Another distinguishing factor in 2018 was quality of tannins. The best sites yielded marvellously fine-grained, almost powdery tannins, giving the finest wines a lovely, silky texture. From less successful vineyards, tannins came out hard, in some cases unripe, in others stressed and astringent, which, coupled with insufficient fruit concentration and extract exacerbated by the relatively high yields of the vintage to counterbalance, made for gangly, rustic wines.

Other positives include the continuing trend away from obvious oak influence, ongoing now for many vintages. Only a handful of wines still cling on to the wood-saturated profiles more popular a decade or two ago

Tasting Room, Canalicchio di Sopra ©John Szabo

In short, the best Brunellos of 2018 are delightful and will start to be enjoyable almost on release. It remains to be seen how they will age – surely into the mid-thirties for the top tier – though I’d be tempted to enjoy them on the younger side to capture the vibrant, pure fruit while waiting for the more substantial 2015s and 2016s to fully mature.

John Szabo’s Buyer’s Guide: The top 18 of 2018

(For all 100+ 2018 Brunello reviews go to John Szabo’s 2018 Brunello Report)

Podere Salicutti Brunello Di Montalcino Piaggione 2018

97 2018 Salicutti Piaggione Brunello di Montalcino

Organically farmed since first planted in 1994 in southeastern Montalcino (and among the appellation’s first certified organic wineries, along with San Polino), Salicutti’s exceptional 4.5ha estate is further divided into parcels, bottled separately. Covering 1.2 of those planted hectares, Piaggione is a south-southeast-facing, limestone-rich parcel that tops out at 450m. Usually the most muscular and powerful of Salicutti’s single vineyards, Pianggione acquitted itself beautifully in the generally lighter 2018 vintage, yielding a magnificent, monumental wine, arguably at the pinnacle of all 2018 Brunellos. There’s so much fantasy here on the nose, lifted, sweet perfume, wax, honey in the natural style, here working so well, and clean to be sure. The palate delivers a raft of fruit, and such terrific intensity and length, not to mention finesse and delicacy, lacy but taut, an exceptional wine of pure sophistication, full stop. Delicious now, but surely better in 2-3 years, or hold into the mid-30s. Tasted November 2022.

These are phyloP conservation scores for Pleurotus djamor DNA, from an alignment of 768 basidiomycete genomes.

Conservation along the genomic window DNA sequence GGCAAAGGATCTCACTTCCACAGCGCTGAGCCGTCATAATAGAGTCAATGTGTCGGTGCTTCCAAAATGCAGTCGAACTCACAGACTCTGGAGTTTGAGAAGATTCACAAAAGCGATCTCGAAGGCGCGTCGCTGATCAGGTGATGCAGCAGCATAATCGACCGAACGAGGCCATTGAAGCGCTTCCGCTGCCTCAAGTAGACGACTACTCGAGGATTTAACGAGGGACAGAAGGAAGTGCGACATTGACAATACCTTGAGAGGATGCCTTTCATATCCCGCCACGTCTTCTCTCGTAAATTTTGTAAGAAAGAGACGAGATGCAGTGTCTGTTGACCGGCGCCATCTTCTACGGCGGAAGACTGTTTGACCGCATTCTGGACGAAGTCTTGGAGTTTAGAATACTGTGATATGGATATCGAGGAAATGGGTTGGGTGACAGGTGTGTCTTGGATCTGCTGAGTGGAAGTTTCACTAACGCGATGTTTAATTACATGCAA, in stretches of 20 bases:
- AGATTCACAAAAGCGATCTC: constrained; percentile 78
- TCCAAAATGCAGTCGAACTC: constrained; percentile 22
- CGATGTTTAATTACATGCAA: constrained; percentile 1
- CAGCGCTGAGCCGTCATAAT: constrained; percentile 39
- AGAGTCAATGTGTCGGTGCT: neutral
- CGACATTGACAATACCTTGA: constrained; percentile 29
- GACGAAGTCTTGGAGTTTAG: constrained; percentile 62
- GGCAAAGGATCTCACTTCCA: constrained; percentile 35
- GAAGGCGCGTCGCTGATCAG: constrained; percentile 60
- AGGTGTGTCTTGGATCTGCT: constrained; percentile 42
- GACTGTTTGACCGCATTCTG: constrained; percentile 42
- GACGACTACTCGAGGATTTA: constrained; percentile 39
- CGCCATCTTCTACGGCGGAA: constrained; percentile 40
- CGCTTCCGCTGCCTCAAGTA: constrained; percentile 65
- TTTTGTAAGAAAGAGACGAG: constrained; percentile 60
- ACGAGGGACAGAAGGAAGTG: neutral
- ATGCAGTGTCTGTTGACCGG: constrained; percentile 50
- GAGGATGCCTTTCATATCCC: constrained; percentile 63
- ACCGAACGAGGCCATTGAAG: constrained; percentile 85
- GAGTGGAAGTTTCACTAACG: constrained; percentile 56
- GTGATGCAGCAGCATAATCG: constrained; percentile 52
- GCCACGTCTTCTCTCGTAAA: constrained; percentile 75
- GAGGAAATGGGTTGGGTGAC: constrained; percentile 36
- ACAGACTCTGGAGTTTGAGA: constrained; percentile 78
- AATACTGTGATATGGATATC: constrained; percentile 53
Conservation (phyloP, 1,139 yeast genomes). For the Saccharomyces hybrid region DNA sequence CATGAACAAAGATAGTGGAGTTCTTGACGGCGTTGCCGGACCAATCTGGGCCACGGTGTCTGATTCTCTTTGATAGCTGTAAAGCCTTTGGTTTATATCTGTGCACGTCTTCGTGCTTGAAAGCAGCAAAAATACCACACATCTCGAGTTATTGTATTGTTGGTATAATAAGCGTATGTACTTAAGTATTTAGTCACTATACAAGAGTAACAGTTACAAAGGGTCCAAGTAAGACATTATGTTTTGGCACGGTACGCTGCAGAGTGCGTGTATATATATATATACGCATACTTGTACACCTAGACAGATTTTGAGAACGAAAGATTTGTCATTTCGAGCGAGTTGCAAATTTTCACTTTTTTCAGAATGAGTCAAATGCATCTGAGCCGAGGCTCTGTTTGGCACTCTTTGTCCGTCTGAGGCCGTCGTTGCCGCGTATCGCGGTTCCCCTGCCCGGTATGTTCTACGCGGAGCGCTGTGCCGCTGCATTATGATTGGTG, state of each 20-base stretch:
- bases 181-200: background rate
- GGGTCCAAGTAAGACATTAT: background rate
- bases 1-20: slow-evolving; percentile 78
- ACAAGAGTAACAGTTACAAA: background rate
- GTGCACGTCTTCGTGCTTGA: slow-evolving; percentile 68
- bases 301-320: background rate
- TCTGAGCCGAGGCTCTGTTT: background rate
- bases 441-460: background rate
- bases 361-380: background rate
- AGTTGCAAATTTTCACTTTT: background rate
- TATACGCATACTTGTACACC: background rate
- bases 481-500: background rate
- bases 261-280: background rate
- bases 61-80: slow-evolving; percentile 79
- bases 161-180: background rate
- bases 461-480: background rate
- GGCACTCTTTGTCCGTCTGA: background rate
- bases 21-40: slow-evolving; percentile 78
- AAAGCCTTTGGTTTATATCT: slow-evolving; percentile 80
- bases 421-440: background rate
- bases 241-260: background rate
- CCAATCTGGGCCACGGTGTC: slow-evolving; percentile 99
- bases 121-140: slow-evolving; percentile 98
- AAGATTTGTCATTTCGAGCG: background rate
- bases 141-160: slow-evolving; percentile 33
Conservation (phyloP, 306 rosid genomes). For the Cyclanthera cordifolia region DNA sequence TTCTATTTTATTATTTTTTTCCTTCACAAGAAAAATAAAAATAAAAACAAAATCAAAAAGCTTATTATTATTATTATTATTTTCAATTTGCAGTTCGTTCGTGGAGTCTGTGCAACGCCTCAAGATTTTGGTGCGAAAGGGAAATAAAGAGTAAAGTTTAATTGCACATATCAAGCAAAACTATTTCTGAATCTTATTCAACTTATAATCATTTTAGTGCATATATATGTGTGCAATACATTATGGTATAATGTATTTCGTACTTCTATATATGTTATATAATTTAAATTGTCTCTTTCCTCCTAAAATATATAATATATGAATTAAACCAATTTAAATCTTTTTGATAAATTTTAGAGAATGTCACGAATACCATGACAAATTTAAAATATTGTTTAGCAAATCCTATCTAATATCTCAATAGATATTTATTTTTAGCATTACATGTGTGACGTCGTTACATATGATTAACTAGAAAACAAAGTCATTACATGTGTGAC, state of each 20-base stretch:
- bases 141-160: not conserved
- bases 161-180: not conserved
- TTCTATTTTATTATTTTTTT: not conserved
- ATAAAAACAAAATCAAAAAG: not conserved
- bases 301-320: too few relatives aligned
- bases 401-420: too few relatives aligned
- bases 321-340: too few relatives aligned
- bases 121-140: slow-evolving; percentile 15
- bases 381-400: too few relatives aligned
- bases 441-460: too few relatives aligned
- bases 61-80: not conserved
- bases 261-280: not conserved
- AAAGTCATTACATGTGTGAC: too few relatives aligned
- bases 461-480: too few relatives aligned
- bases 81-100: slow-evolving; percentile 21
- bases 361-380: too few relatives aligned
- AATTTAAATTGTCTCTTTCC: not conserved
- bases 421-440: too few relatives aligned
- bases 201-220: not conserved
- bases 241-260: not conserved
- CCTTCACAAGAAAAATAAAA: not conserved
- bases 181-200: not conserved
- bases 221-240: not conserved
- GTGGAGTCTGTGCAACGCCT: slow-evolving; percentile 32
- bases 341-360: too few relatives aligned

Ciacci Piccolomini D'aragona Brunello Di Montalcino Pianrosso 2018

96 2018 Ciacci Piccolomini d’Aragona Pianrosso Brunello di Montalcino  

Ciacci’s Pianrosso Brunello hails from a selection of grapes of the single vineyard of the same name, just under 12ha in total, the oldest and most representative vines of this estate in the Orcia Valley that also supplies the fruit for the estate’s riserva. It’s produced only in worthy vintages, and ages three years in large Slavonian oak cask. The 2018 shows considerable aromatic fantasy, a wine with a range of resinous-medicinal cherry aromatics to be revered. The palate is marvelously juicy, slippery, with powdery tannins speaking to a great, carefully-farmed site, and a light, sophisticated hand in the winery. Terrific length; really top kit. Best 2026-2036. Tasted November 2022.